5 Written questions
5 Matching questions
- Justice and Fairness
- Complaints commonly filed against dental hygienists
- Individual autonomy
- a term of common usage referring to certain types of misconduct or improper performances of professional duties by a dentist or other healthcare provider, for which he or she becomes legally liable to compensate a patient who is the victim of these wrongful acts
- b the right to be treated with respect, informed consent prior to treatment, and they have the right to full disclosure of all relevant information so that they can make informed choices about their care
- c equitable distribution of healthcare resources. We believe all people should have access to high-quality, affordable oral health care.
- d Practice without a license, performance of procedures beyond the role of practice, substance abuse or dependency, practice while under the influence, performance of duties outside required supervision.
- e to tell the truth and expect that others will do the same.
5 Multiple choice questions
- is the failure to perform a duty that the law imposes on one person for the benefit of another, is the predominant cause of action in medical malpractice cases
- Must accurately record in the dental treatment record and prevent any attempt to alter an entry. If an error is made during the entering of information into the record, then it should be acknowledged as an entry and the correct information entered.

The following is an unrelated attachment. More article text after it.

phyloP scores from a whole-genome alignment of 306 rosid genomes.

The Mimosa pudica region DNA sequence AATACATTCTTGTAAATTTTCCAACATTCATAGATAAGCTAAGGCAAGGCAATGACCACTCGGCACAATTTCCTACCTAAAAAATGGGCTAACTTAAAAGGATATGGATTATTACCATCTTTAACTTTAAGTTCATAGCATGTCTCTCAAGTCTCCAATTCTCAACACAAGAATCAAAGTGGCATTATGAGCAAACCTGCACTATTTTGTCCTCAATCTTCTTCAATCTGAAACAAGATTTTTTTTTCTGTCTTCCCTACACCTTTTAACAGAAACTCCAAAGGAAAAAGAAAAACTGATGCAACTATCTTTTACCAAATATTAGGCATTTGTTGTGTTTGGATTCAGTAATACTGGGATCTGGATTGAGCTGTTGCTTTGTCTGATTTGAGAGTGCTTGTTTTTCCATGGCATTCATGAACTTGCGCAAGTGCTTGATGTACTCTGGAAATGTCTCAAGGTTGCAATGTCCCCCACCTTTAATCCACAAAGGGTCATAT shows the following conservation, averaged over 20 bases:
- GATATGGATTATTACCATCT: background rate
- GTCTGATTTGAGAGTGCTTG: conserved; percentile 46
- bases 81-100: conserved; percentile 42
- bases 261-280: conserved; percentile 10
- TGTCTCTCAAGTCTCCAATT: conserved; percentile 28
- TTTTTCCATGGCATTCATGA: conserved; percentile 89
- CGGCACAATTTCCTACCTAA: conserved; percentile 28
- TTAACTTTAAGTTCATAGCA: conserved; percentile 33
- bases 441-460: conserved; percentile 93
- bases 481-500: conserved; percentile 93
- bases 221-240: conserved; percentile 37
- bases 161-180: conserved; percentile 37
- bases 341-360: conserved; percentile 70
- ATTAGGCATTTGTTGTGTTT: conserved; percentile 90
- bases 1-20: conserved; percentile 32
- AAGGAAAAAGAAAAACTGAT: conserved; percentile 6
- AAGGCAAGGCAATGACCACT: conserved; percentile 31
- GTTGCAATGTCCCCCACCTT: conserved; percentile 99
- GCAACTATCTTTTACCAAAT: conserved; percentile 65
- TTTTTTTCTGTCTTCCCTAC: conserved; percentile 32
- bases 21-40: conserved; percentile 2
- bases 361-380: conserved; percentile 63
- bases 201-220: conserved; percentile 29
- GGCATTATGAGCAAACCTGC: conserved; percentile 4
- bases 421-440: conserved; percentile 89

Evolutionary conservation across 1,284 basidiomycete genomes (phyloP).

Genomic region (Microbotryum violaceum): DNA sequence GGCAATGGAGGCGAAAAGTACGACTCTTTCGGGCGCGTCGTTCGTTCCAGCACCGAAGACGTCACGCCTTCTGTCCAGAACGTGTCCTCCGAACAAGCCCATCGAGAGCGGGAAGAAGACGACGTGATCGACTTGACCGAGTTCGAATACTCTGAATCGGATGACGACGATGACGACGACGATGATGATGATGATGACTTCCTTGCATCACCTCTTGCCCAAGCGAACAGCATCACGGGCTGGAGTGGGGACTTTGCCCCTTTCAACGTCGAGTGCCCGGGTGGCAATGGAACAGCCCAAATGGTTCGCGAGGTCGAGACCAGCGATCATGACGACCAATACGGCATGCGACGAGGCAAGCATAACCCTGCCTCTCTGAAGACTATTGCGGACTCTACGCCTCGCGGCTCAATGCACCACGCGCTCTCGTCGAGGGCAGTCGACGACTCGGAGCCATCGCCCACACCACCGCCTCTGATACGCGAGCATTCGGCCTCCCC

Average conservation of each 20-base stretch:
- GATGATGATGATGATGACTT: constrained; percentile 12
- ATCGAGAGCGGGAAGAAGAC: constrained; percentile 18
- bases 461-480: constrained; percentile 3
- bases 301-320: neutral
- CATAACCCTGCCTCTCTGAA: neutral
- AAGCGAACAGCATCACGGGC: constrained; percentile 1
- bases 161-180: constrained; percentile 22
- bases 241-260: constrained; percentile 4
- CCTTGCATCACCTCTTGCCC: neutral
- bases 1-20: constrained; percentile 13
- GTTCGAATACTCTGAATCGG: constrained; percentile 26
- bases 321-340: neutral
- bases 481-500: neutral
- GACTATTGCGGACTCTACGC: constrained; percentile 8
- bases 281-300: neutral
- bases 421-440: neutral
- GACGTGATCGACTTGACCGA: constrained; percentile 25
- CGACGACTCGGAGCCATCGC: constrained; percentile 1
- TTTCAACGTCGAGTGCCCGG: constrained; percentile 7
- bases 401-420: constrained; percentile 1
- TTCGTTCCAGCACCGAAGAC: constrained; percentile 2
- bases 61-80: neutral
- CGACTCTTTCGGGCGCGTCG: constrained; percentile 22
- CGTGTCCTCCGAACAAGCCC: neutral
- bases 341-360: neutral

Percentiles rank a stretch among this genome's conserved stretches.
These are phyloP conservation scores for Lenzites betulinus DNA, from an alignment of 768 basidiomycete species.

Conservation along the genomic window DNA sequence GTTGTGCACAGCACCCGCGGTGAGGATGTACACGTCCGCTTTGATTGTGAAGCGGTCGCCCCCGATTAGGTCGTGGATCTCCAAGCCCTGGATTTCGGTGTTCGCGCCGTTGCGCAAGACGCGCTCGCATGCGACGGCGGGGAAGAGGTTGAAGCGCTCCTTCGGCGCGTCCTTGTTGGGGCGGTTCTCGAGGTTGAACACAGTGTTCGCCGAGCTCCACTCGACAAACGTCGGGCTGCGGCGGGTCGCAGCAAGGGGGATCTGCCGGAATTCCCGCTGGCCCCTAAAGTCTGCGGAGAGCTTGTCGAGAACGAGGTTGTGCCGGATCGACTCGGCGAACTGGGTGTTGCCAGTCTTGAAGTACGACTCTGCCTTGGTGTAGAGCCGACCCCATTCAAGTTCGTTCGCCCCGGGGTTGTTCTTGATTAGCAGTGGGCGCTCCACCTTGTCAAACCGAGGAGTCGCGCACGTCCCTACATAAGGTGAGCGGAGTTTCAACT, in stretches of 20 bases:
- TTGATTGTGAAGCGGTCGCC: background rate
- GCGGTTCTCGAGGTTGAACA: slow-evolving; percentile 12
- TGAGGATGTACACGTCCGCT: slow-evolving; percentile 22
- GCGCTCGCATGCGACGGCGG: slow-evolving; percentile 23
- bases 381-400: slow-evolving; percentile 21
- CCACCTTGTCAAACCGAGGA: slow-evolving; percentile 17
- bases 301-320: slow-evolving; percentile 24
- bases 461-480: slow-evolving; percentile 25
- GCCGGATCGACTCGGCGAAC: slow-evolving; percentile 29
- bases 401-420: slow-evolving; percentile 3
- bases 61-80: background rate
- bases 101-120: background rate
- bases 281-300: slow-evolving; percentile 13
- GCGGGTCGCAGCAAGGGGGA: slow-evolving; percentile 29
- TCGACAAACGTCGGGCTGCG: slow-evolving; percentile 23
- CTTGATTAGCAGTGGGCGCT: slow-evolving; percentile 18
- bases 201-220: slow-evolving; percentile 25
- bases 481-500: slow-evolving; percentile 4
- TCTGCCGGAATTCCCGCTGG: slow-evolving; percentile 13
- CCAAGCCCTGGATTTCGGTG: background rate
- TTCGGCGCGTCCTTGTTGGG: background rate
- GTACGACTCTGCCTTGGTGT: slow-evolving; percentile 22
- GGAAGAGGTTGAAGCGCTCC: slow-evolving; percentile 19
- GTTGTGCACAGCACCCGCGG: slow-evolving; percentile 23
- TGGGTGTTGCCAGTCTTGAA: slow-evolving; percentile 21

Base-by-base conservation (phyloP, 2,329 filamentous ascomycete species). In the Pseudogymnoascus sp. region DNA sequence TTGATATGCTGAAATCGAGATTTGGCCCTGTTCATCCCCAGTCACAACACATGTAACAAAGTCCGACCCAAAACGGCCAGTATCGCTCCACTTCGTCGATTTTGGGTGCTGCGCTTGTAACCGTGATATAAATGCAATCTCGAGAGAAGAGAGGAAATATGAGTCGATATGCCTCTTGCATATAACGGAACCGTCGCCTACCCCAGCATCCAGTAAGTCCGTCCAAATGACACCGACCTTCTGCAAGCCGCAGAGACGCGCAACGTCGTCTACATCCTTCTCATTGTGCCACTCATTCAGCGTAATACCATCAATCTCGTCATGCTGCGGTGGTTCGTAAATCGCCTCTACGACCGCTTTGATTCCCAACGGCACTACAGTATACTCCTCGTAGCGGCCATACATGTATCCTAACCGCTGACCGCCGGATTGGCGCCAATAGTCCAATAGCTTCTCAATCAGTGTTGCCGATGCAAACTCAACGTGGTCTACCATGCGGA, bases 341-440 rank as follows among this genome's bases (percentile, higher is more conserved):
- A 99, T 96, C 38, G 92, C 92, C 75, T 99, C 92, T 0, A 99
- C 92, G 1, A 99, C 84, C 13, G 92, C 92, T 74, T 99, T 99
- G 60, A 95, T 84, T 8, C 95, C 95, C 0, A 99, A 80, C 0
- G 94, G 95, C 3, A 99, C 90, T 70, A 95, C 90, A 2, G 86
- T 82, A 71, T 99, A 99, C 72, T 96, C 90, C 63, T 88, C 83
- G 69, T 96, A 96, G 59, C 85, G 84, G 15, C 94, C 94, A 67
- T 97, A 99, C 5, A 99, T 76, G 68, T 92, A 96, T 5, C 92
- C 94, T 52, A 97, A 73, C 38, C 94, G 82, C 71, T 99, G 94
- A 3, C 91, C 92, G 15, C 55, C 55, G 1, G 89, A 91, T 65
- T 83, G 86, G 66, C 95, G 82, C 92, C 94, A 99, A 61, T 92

- Patients may be charged a reasonable fee for copying their records but cannot legally be denied access to records because they have outstanding balances for treatments recieved.
- twisted conduct; occurs when a legal duty other than a contract that is owed to a plaintiff is violated; two types are intentional and unintentional
- to provide services in a manner that protects all clients and minimizes harm to them and others involved in their treatment.
5 True/False questions
Effective communication → Essential to maintain good patient relations, minimize misunderstanding between the provider and the patient to prevent unrealistic expectations.
Doctrine of informed consent → value client trust and understand that public trust in our profession is based on our actions and behavior
Confidentiality → a principle that demands that a healthcare professional hold in strict privacy all information gained regarding a patient in the course of treatment.
Societal Trust → value client trust and understand that public trust in our profession is based on our actions and behavior
Beneficence → to provide services in a manner that protects all clients and minimizes harm to them and others involved in their treatment.